Guidelines for
Making Wooden Mallets
by Edwin C. Hackleman

Here are some ideas:

I often use Locust for the barrel heads, which is denser than Oak.
Hickory heartwood also works but is harder to turn.
Walnut handles look nice and are plenty strong.
Ash would also work out well.

The idea is to concentrate weight at the head.

I turn the handle and the head separately, then join with either a through wedged tenon or a foxwedged tenon into a blind drill.

A 7/8" diameter drilled mortise works well.
Drill it into the head before you turn it and the handle that will mate.

I also like to make the head and the handle turning stock octagonal.
I make my handle stock by gluing up two 3/4" hardwood boards about
1-1/2" wide to form one blank.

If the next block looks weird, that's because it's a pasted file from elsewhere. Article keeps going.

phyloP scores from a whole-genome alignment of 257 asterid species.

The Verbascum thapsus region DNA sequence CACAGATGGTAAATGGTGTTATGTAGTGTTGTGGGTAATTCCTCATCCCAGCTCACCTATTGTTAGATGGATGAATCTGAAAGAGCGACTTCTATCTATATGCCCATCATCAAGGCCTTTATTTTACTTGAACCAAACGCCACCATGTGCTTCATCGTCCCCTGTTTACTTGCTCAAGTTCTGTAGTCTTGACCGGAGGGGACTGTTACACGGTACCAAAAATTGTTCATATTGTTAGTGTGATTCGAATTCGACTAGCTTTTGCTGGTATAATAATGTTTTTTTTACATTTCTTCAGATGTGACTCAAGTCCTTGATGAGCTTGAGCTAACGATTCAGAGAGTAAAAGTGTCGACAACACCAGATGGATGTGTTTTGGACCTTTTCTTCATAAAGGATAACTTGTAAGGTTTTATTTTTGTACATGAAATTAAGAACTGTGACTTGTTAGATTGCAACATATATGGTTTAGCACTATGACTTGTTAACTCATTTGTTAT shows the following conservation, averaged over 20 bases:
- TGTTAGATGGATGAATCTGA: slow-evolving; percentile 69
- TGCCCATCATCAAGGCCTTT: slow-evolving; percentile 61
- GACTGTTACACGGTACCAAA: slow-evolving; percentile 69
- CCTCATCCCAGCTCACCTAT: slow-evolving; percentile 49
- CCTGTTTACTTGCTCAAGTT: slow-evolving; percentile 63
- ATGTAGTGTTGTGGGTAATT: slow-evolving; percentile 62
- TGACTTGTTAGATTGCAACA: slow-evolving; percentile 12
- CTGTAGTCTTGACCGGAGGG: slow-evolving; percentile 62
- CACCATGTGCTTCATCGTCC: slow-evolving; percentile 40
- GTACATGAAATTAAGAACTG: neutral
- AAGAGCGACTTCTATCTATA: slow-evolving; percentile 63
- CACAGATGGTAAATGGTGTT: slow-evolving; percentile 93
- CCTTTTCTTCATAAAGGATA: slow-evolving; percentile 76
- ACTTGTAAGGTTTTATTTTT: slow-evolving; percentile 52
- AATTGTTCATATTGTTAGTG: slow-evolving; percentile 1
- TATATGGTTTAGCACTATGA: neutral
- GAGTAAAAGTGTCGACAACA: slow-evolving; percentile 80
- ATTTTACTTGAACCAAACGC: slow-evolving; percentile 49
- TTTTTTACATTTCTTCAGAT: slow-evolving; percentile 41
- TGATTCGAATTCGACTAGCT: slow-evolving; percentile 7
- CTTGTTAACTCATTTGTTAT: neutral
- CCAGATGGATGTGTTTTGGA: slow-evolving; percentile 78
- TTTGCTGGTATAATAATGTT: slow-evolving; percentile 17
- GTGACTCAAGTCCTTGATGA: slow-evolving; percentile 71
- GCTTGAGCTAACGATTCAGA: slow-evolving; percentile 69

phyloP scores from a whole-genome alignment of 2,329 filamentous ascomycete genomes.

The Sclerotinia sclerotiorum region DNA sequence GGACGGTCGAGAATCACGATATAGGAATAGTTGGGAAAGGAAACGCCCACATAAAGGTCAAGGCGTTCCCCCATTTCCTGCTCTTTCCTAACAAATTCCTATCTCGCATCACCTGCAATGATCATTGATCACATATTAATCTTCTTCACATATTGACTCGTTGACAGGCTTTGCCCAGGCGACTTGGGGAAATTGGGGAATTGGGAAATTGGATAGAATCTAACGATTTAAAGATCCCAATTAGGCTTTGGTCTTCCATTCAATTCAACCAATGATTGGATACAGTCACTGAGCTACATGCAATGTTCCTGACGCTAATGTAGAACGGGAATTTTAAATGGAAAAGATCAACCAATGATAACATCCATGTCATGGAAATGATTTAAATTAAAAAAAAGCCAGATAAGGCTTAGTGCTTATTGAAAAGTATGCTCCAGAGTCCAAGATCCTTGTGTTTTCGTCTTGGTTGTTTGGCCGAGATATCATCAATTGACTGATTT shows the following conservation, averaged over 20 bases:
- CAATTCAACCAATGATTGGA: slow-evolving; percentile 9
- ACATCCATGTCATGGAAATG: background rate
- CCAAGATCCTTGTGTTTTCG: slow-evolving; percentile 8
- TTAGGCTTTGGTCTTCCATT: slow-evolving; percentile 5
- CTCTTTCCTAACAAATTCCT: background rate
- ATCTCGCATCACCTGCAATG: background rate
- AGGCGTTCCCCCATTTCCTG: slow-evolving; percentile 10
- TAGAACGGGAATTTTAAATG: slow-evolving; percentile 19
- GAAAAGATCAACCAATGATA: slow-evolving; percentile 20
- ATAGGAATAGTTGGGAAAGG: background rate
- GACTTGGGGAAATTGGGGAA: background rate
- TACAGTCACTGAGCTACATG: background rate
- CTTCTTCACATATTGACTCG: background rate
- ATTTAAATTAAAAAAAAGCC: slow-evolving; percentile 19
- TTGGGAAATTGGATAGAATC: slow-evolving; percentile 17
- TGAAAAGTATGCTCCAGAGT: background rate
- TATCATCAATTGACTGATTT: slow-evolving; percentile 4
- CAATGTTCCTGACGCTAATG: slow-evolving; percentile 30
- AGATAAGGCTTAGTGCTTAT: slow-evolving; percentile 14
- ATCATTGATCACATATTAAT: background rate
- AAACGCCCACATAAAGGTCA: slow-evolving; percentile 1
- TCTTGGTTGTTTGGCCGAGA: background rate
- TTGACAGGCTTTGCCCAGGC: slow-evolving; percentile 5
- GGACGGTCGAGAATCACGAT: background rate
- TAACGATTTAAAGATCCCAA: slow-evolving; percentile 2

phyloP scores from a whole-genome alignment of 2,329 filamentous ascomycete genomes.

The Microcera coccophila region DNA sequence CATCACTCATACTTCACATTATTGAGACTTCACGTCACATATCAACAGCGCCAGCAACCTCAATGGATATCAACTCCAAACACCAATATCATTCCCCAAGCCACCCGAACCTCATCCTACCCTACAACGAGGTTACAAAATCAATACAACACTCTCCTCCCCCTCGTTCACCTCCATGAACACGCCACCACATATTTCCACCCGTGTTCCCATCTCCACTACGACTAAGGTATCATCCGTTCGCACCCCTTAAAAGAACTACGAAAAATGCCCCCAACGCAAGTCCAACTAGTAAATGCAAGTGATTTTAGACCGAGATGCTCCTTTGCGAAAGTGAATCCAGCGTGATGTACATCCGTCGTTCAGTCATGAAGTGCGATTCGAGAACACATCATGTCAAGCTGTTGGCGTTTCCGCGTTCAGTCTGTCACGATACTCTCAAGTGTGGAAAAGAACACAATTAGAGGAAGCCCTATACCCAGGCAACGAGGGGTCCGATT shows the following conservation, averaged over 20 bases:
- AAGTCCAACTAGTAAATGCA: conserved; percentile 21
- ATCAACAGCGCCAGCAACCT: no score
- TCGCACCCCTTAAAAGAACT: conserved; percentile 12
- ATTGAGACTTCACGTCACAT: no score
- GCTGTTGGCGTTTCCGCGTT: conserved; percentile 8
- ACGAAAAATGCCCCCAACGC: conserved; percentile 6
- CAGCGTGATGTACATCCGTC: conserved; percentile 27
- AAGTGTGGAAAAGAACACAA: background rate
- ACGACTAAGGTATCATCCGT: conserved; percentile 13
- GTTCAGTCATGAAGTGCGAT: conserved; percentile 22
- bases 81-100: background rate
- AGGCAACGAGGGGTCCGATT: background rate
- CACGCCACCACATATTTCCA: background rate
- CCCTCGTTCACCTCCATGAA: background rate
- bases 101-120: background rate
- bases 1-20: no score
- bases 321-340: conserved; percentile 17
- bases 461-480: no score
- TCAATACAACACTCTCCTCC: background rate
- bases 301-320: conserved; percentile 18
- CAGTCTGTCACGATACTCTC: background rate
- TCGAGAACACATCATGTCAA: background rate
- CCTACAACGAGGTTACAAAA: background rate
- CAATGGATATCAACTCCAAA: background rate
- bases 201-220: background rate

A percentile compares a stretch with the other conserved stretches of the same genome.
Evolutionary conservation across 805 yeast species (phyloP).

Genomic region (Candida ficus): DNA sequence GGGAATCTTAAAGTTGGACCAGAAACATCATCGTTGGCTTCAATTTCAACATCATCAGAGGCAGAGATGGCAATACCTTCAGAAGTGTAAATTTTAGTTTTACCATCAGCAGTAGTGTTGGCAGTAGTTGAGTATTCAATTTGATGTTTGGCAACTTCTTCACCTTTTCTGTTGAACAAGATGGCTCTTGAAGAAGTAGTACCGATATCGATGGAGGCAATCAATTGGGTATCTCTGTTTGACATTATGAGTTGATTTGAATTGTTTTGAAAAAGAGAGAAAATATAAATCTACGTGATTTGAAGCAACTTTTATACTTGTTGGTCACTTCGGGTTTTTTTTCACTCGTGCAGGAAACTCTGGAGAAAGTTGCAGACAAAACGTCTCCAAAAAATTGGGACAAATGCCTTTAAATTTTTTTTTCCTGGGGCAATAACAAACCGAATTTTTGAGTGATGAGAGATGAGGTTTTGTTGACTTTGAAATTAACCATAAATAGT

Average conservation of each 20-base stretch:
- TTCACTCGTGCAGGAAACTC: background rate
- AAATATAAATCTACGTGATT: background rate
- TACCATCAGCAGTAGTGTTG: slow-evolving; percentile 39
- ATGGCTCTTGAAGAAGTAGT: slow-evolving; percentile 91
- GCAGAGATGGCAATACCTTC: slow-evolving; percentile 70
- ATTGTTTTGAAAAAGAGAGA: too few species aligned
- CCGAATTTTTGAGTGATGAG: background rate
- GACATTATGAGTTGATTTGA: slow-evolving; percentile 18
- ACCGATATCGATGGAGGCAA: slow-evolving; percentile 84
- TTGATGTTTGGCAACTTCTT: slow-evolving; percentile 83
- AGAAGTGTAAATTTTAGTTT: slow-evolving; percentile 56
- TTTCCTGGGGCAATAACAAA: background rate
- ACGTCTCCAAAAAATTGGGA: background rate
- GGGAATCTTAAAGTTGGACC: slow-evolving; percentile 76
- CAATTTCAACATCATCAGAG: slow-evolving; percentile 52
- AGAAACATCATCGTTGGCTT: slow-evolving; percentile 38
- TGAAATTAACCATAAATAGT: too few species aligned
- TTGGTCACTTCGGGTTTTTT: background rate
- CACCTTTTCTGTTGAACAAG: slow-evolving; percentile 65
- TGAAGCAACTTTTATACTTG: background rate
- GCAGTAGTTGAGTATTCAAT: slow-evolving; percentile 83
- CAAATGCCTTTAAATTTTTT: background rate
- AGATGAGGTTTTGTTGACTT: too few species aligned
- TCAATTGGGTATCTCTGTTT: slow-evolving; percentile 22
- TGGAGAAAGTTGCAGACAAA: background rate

Walnut works very well for a handle and provides a nice contrast, but Ash is perfectly acceptable and plenty strong.

Overall Proportions:
(I build them around the head diameter)

1)   The length of the head is twice the diameter of the head.
2)   The length of the handle (including tenon) is five times the diameter of the head.
3)   The radius of the arc that shapes the barrel head is about the overall length of the handle (including tenon).
4)   The maximum diameter of the handle is about half the thickness of the head but should be tailored to the size of your hand.
The end must be designed with a knob of some sort to help fight slippage.

I let the logs dry for at least six months.
That stuff is heavy.
Then cut about 3" off each end before turning.
Get rid of the checked cracks.
When you coat the whole mallet with three or four coats of sealer, that should stop the checking.

My logs are about 18" to 22" long, and I usually get two and on occasion 3 mallet heads out of each log.
The larger the dia. of the log, the better because the heartwood is significantly more dense than the sapwood.
Split billets actually work the best.

Best,   Edwin

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